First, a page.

Today I educated myself on growing with phases of the moon. I have a plan of what to plant and when. We have a Proxigee on February 19th. The earth and moon will pass really close together. It's a super super-moon, 356,761 km apart. My list tells me I'll be planting celery in pots indoors and swiss chard, probably lettuce too.

I still have more work to do on my garden plans for 2019 (what is going where) but I have my goals set, number of plants, space they need, etc. In 2017, we grew 200 pounds of produce. In 2018, we grew 250 pounds of produce. In 2019, I hope to surpass 300 pounds of produce, more if our fruit trees start producing. We started drying medicinal herbs for tea this year. I hope to make more soothing oils and salves in the next year as well. The focus for 2019 is shifting to growing more of the crops we use instead of trying strange new vegetables. Turns out kale doesn't agree with us. No one likes collards except my neighbor. So more tomatoes and onions, cabbage too. Fermentation jars with weights are a stretch goal. I am tired of jury-rigging jars to keep the vegetation under the vinegar line.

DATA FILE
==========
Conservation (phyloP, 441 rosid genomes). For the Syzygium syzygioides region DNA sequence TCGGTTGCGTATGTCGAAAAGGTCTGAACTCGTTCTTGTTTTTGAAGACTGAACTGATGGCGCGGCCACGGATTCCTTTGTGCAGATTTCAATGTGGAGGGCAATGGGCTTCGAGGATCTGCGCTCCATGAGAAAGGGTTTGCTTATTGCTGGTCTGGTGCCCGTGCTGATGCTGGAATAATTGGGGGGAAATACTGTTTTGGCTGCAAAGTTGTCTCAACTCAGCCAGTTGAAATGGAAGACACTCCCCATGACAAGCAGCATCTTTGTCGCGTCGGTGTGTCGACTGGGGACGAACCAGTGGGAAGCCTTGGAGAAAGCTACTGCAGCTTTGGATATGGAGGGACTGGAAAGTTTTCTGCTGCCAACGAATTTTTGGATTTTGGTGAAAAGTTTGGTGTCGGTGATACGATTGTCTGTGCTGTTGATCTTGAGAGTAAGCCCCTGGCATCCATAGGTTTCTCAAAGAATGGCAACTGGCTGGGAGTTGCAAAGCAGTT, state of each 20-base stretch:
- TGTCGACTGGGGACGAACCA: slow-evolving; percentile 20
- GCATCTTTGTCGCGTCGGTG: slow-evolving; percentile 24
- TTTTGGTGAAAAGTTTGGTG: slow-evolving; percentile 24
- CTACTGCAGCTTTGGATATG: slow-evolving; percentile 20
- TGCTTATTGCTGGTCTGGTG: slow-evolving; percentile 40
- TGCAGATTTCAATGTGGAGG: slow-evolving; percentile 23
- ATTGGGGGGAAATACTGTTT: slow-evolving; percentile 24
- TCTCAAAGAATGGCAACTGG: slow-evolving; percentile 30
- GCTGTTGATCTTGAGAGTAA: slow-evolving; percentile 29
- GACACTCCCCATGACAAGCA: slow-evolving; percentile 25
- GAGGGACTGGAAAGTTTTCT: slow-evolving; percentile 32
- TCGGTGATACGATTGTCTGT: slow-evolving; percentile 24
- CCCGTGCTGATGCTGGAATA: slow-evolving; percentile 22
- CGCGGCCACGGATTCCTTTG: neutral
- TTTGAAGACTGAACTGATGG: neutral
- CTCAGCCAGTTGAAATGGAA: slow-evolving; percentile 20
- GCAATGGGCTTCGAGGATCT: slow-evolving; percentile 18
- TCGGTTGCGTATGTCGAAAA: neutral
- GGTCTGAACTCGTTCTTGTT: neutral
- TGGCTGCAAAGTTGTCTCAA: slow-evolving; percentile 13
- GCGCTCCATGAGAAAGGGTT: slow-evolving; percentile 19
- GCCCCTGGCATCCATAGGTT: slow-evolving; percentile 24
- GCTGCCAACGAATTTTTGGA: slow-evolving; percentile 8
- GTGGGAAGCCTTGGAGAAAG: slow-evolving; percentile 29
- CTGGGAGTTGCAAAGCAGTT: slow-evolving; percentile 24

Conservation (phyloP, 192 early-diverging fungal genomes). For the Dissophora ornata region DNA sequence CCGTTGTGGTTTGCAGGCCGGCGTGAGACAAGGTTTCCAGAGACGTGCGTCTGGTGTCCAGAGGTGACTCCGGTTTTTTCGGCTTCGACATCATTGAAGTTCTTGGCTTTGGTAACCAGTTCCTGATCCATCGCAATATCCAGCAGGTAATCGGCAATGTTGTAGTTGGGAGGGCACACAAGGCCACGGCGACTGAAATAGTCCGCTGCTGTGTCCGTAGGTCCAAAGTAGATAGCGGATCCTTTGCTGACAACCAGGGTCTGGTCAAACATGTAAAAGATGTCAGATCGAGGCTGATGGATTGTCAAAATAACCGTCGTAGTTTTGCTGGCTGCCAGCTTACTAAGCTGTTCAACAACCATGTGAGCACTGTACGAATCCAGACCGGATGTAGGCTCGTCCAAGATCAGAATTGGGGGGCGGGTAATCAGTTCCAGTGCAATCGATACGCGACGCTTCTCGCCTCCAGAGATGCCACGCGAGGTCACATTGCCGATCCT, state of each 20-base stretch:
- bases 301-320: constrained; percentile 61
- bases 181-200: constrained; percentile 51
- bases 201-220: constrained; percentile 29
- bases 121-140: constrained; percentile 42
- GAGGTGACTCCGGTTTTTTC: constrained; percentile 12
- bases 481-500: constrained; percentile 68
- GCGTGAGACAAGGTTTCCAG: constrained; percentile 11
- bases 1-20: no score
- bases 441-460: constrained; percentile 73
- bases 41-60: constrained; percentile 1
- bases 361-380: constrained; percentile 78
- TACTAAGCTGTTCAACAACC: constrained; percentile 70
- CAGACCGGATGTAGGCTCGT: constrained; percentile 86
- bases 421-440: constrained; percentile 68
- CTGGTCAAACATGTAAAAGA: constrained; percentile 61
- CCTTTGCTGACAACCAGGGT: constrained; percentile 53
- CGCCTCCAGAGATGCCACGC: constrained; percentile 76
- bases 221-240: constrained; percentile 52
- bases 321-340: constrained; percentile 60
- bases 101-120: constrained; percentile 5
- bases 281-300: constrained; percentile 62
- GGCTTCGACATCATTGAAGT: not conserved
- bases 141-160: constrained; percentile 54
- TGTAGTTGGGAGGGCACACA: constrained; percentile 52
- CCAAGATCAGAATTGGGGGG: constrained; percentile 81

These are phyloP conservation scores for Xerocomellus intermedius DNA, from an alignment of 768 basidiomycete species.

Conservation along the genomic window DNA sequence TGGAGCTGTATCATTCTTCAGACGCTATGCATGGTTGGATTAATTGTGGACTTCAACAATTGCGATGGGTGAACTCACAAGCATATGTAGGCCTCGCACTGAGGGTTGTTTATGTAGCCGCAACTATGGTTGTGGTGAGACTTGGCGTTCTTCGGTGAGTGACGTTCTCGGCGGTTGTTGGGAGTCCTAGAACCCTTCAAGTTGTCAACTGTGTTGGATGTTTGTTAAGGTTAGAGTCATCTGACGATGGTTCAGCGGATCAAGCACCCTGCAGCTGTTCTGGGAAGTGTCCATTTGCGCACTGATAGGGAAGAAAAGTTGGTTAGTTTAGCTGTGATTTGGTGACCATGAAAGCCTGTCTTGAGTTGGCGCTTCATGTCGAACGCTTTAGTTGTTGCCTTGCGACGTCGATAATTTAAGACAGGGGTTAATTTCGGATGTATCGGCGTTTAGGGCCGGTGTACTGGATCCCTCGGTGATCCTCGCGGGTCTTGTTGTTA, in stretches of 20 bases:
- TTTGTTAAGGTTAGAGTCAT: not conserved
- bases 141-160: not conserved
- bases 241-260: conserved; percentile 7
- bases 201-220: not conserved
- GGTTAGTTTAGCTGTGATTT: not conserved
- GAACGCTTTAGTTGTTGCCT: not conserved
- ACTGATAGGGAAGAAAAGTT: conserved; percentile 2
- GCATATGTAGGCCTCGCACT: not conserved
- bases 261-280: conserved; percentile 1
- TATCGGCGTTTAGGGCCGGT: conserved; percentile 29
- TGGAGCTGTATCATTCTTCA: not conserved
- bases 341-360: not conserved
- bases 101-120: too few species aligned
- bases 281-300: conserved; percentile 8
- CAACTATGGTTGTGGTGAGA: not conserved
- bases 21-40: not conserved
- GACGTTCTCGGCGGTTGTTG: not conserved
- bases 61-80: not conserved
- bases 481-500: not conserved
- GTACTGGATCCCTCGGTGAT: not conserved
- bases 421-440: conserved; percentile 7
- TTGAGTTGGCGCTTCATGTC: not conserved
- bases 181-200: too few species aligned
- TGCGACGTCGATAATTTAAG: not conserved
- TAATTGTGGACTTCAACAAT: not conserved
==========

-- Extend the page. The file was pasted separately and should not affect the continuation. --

I have a wishlist of appliances that need repair as well -the vacuum cleaner, sewing machine, computer, etc. The back porch roof needs to be repaired; a panel blew off. The chimney flashing is leaking in the attic; the roof is over 25 years old. All of these are goals. We may not reach them but at least we have a focus and direction to head toward. Now to have another good sit down and apply the same strategies to my business!
ursulas_alcove: Robin of the hood woodcut (Rock On!)
I went out to map our hill. The problem is the survey of our property is measured in the horizontal plane but the property is more vertical, topographical. So tape measurements aren't accurate to what's on paper. Part of permaculture is mapping out your property. I've done any number of shade studies on the equinoxes and solstices with a camera but never any mapping. It's hard on a hill. There has to be a better way to create more habitat and food out of our yard. The front terrace is made from pressure treated wood which is starting to give off arsenic. It's not bad levels yet but I'd rather not grow my food there. Dyestuffs are more appropriate for that area, at least in the immediate areas around the wood.

Autumn in the garden